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Boomer Bytes #71: Foundation of Western Civilization

Editor’s Note: Below is another column in Steve Canipe’s series called Boomer Bytes. The column, as the title suggests, will focus on a variety of topics that may be of interest to baby boomers, those born between 1946 and 1964. But Canipe also hopes to start a conversation with younger generations, too. Check out an introduction and Canipe’s (first self-titled) column here.

Foundation of Western Civilization

By Steve Canipe

Percy B. Shelley made a statement in 1821 that “We are all Greeks. Our laws, our literature, our religion, our arts have their root in Greece.” This statement grew out of a profound appreciation of the Greek civilization. It is amazing the myriad of things which have come to us, either directly or indirectly, from the Greeks.

My wife and I had the opportunity during the last month, to travel to Greece and see some of these things ourselves. This column will deal with some of my observations and reflections. The trip, which we took, was sponsored by Road Scholar and was called “Myth and Modernity.” (http://www.roadscholar.org/n/program/summary.aspx?id=1-3XS0J2&MC=) I have mentioned the Road Scholar travel program before in previous columns so will not really go into detail of this lifelong learning opportunity; many readers may know the organization better as Elderhostel. The current company exists to provide ongoing educational opportunities for older people, although its age restrictions have been greatly loosened.

As the readers may know, we have been living in Tucson during the winters for several years now, escaping Boone’s winter weather! We had an uneventful flight from Arizona as we flew first to Philadelphia and then on to Athens. Since I cannot sleep on planes, I enjoyed watching movies on the trans-Atlantic part of the trip. I have tried to sleep and even have been prescribed sleeping pills to help me get to sleep; but nothing works. Total travel time including layovers, was about 17 hours….it was a long time!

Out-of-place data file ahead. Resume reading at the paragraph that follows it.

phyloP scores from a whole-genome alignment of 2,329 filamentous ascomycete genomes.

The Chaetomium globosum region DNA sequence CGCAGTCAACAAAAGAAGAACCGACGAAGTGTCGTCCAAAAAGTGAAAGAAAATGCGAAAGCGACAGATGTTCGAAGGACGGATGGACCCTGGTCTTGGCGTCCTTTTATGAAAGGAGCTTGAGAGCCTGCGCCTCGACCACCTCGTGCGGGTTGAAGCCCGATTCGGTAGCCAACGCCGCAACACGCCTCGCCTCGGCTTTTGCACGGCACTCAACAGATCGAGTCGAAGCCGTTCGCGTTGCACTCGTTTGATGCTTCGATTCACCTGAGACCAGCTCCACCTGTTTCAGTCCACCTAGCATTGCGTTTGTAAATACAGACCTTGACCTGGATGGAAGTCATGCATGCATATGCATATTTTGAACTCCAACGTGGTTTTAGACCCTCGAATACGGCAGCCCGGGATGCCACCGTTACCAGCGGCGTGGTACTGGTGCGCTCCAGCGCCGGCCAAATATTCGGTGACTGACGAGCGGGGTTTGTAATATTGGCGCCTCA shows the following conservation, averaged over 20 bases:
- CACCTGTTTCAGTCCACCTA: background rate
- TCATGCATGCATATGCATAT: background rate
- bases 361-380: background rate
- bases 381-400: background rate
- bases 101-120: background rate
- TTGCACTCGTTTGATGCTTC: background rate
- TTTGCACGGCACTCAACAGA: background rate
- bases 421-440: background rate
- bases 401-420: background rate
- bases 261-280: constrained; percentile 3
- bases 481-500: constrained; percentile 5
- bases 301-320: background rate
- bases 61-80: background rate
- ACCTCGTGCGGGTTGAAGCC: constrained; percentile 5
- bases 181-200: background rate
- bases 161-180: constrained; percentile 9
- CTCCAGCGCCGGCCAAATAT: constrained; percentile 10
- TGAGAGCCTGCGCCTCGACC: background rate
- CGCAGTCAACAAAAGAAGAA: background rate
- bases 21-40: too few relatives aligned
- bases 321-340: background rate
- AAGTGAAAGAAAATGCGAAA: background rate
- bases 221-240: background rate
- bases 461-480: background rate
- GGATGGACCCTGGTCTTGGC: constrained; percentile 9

Upon arriving in Athens we found clearing customs very easy with no visa required and no one to declare any items that we might have brought into the country. So different from the United States clearance in Customs where there seems to be an assumption that you are some type of nefarious criminal trying to get into the country – even with an American passport!!

There we met up with one of our fellow travelers who had been on the same flight, an emeritus professor from Temple University. Since we were arriving early in the morning and nothing was planned until late afternoon, we decided to explore the area around our hotel. We were only a couple of blocks from the Parliament Building and next to a large metro stop on a huge public square called Syntagma Square or Constitution Square. We walked into the old section of town on several pedestrian only streets. Lots of shopping was available but the motor scooters did not pay heed to the pedestrian quality of the street and you had to be on the watch for the scofflaws driving down a walker’s only avenue in addition to trying to shop the stores!